Elizabeth Olsen is reflecting on her portrayal of the Scarlet Witch — also known as Wanda Maximoff — and the character’s future following her last big-screen appearance. In a new Variety feature, Olsen said of the Scarlet Witch, “At least in my experience, it’s been hard as a woman to express rage. It’s one of the most amazing feelings, because it’s so specific: You can know exactly why you’re angry.”
Wanda certainly has a myriad of reasons to be angry, and her fury reaches a breaking point in “Doctor Strange in the Multiverse of Madness,” when she turns malevolent. Wanda’s layered, slow-burning character transformation was made possible by Olsen’s talent. “We only even would have dared attempt something like ‘WandaVision,'” showrunner Kevin Feige said in the Sept. 28 feature, “because Lizzie is such an outstanding actor.”
Wanda’s story appears to reach a (spoiler alert!) bloody end in “Multiverse of Madness,” but Feige made some cryptic comments to Variety about a possible future for the Scarlet Witch. “There really is so much more to explore,” he said. “We still haven’t touched on many of her core storylines from the comics.”
When reminded that Wanda dies — or appears to — at the end of “Multiverse of Madness,” Feige pushed back at that assumption. “I don’t know that we saw her under rubble? I saw a tower coming down, and a little red flash. I don’t know what that means,” he said. “I’d work with Lizzie for another 100 years if we could. Anything’s possible in the multiverse! We’ll have to see.”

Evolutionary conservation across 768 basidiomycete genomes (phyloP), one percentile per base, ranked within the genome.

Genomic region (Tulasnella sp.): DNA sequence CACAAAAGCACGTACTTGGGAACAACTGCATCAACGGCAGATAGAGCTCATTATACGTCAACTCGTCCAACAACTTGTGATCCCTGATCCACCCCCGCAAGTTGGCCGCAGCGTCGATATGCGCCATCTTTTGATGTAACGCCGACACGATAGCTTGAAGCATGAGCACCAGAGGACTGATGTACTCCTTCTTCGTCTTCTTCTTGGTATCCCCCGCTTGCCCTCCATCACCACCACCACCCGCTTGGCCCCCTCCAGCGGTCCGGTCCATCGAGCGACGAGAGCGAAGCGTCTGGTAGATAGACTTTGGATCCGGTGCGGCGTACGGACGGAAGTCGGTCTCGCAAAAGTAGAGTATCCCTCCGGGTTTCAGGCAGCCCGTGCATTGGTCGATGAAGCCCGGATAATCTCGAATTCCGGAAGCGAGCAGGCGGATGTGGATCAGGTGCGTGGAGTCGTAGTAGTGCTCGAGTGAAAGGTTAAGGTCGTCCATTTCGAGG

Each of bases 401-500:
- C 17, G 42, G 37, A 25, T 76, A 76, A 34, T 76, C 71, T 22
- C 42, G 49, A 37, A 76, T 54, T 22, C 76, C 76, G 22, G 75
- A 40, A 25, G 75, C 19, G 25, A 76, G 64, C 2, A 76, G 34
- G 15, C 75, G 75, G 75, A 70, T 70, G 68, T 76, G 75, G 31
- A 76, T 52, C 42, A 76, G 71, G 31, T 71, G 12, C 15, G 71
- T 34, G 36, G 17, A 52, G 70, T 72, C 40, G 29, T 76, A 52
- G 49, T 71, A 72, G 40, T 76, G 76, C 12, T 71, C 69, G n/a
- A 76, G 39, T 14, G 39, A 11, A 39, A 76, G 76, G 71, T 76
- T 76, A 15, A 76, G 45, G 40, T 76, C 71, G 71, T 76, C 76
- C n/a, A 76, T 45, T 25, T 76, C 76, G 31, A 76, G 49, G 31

When told about what Feige had said, Olsen stayed mostly mum. She said she hoped for “some sort of redemption” for her character but clarified that “I really don’t know my future.” All in all, she’s keeping things under lock. “It’s good for me to know how he communicates about it,” she said. “Because I really, genuinely feel like my job is to keep my mouth shut until he makes an announcement of any kind.”
Before she potentially returns to the MCU, Olsen will have another opportunity to showcase her talent for embodying complex, rage-filled characters in HBO Max’s “Love and Death.” She’ll play Candy Montgomery, who was accused of killing her husband’s lover in the 1980s but found not guilty after pleading self-defense.
In the interview, Olsen declined to reveal any real-life inspirations that help her portray fury so convincingly on screen. “Oh, those are fun secrets to keep,” she said. “But I do have rage. I feel like the moment you, as an actor, reveal things about yourself that are kind of your ‘fuel,’ for lack of a better word, then your fuel’s exposed and it means less.”